5,361 Antiquities Looted in Italy Found in Swiss Warehouses

January 21, 2015 Updated: January 21, 2015

ROME—Authorities on Wednesday unveiled what they said was a record haul of rare antiquities illegally looted from Italy and discovered during raids on Swiss warehouses belonging to an accused Sicilian art dealer.

Police estimated the value of the 5,361 vases, kraters, bronze statues and frescoes at about 50 million euros ($58 million).

The works, from the 8th century B.C. to the 3rd century, were laid out Wednesday at the Terme di Diocleziano National Roman Museum and may go on public display before being returned to museums in southern Italy, from where they originated.

“This is by a long shot the biggest recovery in history in terms of the quantity and quality of the archaeological treasures,” Carabineri Gen. Mariano Mossa told a news conference.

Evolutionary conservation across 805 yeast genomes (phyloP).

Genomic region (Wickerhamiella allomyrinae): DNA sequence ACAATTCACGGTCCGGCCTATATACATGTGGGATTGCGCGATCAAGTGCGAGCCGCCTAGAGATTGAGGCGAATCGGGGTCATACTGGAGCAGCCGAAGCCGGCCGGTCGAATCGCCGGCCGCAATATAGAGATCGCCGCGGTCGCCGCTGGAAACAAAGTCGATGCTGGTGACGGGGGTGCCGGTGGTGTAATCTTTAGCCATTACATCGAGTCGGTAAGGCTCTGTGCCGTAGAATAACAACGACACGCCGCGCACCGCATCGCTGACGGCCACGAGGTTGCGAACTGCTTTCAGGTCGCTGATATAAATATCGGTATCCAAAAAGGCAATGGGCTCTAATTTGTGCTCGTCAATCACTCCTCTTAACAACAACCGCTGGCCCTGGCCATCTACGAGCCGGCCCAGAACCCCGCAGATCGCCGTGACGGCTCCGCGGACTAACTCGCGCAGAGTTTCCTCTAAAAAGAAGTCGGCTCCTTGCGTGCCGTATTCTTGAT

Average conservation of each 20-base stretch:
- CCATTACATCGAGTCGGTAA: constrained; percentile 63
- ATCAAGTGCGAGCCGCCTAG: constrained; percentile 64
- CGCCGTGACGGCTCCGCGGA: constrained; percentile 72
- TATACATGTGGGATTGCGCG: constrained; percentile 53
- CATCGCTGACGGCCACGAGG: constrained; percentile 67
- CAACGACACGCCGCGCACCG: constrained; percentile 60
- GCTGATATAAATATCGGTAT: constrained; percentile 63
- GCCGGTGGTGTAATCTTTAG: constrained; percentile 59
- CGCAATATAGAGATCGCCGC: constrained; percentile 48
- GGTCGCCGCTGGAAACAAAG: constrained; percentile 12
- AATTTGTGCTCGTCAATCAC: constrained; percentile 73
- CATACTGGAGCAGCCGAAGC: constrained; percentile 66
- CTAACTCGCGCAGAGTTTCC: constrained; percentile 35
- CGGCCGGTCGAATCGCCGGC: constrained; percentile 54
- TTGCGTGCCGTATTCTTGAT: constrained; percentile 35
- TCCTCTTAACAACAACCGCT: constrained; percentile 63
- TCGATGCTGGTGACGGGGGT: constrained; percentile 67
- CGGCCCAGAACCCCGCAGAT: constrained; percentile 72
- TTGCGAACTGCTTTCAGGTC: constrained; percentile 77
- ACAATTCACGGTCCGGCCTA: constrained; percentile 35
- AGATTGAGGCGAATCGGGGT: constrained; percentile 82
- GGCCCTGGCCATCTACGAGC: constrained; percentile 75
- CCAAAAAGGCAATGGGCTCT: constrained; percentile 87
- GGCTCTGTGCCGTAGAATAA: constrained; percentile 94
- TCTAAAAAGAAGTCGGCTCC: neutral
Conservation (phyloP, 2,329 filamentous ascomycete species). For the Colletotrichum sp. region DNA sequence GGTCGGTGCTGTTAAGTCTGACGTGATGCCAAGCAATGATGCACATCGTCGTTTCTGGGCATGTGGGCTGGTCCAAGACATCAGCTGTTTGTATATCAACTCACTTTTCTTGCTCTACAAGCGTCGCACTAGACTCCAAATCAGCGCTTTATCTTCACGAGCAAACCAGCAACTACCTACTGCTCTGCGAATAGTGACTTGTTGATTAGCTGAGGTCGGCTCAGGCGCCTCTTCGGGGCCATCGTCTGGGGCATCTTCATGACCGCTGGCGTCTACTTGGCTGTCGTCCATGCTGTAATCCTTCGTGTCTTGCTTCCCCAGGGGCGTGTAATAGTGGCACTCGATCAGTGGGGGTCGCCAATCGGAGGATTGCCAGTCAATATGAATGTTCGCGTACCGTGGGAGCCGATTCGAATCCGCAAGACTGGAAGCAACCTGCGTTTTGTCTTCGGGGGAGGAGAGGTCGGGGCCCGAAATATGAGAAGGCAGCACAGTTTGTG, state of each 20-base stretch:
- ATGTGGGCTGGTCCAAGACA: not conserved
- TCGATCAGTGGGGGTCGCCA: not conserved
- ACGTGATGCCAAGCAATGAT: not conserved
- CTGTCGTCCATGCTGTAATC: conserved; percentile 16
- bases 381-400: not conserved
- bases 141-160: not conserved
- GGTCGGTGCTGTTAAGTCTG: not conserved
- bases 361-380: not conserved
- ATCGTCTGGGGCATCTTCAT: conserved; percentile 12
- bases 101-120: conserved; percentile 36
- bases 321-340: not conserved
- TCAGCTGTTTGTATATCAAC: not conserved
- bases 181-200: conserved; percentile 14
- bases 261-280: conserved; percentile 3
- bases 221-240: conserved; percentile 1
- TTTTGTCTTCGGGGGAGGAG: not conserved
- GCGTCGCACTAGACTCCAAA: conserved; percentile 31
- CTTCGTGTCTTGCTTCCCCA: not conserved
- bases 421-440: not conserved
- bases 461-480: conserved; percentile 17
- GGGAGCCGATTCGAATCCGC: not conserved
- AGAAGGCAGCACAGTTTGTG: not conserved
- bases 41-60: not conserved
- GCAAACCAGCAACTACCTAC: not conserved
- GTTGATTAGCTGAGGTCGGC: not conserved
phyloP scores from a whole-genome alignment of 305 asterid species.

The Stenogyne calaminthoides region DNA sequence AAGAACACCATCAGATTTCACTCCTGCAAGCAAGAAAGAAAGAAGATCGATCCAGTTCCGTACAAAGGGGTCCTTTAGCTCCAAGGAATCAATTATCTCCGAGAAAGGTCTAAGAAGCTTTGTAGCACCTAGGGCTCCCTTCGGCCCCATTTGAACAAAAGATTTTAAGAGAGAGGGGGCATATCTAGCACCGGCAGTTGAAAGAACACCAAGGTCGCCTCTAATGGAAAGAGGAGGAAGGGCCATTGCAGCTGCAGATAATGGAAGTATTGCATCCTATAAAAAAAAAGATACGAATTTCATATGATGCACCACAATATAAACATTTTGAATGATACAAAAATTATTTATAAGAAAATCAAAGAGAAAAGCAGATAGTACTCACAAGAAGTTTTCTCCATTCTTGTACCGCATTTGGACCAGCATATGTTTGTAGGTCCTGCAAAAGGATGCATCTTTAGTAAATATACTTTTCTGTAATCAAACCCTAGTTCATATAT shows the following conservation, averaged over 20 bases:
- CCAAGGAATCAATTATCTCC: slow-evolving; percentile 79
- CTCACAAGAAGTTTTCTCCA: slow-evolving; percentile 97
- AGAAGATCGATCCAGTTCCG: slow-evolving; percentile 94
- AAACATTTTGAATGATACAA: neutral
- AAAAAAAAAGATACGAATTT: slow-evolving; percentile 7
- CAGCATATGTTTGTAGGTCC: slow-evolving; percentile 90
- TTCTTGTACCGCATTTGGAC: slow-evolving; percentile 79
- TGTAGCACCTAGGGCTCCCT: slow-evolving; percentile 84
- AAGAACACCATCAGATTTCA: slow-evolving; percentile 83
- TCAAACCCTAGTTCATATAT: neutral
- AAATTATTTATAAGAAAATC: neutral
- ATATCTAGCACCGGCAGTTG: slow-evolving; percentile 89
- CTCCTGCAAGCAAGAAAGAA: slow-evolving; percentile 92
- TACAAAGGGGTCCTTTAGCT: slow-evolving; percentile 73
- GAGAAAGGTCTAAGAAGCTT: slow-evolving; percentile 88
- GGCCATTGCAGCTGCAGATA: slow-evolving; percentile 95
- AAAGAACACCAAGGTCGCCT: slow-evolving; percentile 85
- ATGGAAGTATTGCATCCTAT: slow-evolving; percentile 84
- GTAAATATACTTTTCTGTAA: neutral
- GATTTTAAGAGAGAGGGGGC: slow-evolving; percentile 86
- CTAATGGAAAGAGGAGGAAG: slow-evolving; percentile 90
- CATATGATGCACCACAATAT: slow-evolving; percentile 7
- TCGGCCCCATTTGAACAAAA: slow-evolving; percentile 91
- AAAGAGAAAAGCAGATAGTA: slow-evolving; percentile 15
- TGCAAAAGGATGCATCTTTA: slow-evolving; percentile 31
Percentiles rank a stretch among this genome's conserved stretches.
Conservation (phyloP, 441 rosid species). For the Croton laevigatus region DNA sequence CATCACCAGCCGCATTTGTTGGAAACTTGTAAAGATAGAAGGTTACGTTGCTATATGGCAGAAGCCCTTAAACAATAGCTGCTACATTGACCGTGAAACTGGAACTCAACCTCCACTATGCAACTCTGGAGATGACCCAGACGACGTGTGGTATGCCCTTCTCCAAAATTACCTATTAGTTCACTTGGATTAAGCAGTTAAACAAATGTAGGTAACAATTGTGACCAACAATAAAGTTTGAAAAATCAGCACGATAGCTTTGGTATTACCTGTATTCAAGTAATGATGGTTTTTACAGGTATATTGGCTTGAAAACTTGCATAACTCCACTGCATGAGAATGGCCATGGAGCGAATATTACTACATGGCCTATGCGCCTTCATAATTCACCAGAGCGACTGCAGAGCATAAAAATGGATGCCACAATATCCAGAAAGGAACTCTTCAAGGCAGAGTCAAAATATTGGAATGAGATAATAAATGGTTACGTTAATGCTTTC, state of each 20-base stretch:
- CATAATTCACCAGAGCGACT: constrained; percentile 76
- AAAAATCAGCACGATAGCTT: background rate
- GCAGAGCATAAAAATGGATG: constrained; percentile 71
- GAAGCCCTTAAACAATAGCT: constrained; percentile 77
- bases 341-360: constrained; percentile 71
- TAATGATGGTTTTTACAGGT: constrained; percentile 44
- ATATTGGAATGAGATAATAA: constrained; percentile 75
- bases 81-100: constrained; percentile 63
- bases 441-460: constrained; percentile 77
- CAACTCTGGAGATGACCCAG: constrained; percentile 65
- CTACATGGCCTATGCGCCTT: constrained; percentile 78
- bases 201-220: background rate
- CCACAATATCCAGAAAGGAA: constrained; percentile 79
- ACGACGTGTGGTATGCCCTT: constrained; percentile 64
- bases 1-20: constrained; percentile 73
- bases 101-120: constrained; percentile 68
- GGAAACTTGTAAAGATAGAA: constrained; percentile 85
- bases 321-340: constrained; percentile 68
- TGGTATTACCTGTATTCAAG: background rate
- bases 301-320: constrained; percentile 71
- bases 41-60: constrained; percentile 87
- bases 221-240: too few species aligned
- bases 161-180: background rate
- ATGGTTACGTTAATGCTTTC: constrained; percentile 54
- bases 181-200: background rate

The items were found during an investigation into Basel-based art dealer Gianfranco Becchina and his wife, accused by prosecutors of being part of an antiquities trafficking network that involved “tombaroli” tomb raiders in southern Italy, dealers and buyers around the globe.

Becchina is free after the statute of limitations expired on the charges, police said.

The investigation showed how dealers would forge provenance papers for the antiquities and create fictitious histories for them, so that museums and private collectors could in theory buy them in good faith, police said.

As a result, perhaps more important than the antiquities themselves is that Italian authorities now have detailed documentation of Becchina’s inventory, including photos and receipts, that was also found in the warehouses, police said.

David Gill, professor of archaeological heritage at University Campus Suffolk and author of the “Lootingmatters” blog, said the documentation will likely point to objects that are now in top museums and will certainly be on the Italians’ list for repatriation.

For over a decade, Italy has been on a campaign to reclaim treasures that were looted from its soil and sold to top museums and private collectors.

From The Associated Press